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A New Look at a Balanced Diet

The USDA introduced its first food guide  in 1902. Known as the Atwater guide, it laid the foundation  for recommended food groups and serving sizes.  After 109 years and almost a dozen changes in content and form, the USDA has just published a new, simpler guide based on recent accepted nutritional research.  As with any change, there are a variety of pro and con opinions about the new form, but let's look at what it says. Basic food groups are the same, but specific changes offer a clear view of the options available for a healthy diet.
  • Fruits and Vegetables: The food plate designates a full half of its healthy nutritional regimen to fruits and vegetables, the one group with a sizable increase! This is a welcome change. The health benefits of a diet rich in vegetables and fruits include lower blood pressure; reduced risk of heart disease, stroke, and probably some cancers; lower risk of eye and digestive problems; and a positive effect on blood sugar that keeps the appetite in check.
  • Grain: Slightly more than one-quarter of the diet represented on the plate is dedicated to grain, with the suggestion that at least one-half of grain intake should be whole grains. Whole grains are better sources of fiber and other important nutrients, such as selenium, potassium and magnesium. For more information on grains and why they're so important, check out our post from last week - Whole Grains: The Real Stuff.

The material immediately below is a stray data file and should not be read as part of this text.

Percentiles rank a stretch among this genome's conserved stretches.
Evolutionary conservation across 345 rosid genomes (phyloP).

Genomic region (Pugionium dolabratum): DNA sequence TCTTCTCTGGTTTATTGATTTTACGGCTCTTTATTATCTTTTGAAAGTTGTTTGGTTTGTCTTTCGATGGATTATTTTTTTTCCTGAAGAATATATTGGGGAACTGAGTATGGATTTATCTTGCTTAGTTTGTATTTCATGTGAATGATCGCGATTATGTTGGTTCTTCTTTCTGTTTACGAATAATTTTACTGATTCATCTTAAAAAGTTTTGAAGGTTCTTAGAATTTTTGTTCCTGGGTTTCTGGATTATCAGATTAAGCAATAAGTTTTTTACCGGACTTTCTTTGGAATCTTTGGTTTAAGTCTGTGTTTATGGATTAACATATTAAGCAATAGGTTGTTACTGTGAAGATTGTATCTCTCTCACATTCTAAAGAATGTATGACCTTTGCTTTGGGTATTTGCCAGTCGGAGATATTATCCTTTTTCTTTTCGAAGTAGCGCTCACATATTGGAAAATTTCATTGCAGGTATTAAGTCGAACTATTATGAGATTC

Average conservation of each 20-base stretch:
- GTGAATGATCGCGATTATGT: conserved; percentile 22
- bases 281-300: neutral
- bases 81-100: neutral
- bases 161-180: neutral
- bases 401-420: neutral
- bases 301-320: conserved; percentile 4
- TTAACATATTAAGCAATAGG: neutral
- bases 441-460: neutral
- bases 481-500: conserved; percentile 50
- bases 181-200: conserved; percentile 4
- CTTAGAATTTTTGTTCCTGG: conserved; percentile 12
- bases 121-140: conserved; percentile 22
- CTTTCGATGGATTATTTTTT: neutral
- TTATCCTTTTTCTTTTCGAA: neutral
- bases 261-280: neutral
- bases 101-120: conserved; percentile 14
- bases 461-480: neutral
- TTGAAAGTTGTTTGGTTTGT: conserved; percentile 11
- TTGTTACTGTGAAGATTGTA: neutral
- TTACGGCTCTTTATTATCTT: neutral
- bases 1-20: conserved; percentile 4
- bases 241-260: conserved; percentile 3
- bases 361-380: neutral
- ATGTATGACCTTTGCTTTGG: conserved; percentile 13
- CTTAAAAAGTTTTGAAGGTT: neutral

• Protein: The remainder of the food plate is dedicated to protein.  This is one of the more controversial sections of the plate.  Why protein?  Why not break down meat, fish and legumes?  Actually, considering the variety of diets people adhere to these days, this is another good change.  Whether you don't eat meat, but eat fish, are a vegetarian or adhere to a strict vegan regimen, the guide can help gauge your protein intake.
  • Dairy: The dairy icon to the side of the plate seems to have caused the greatest consternation.  It's inclusion is important. It represents a glass of milk or some other type of dairy such as cheese or yogurt, but calcium-fortified soymilk (soy beverage) or rice milk is also part of the Dairy Group.
Additionally, the new food guide advises that you reduce sodium intake, particularly in processed foods, and drink water instead of sugary drinks. The pyramid will persist and other forms remain; the European Union still uses a pyramid visual, while Japan inverts it's pyramid and China uses a Buddhist pagoda! Whether it's a plate, a pyramid or a pagoda, the important goal is to eat a healthy, balanced diet!

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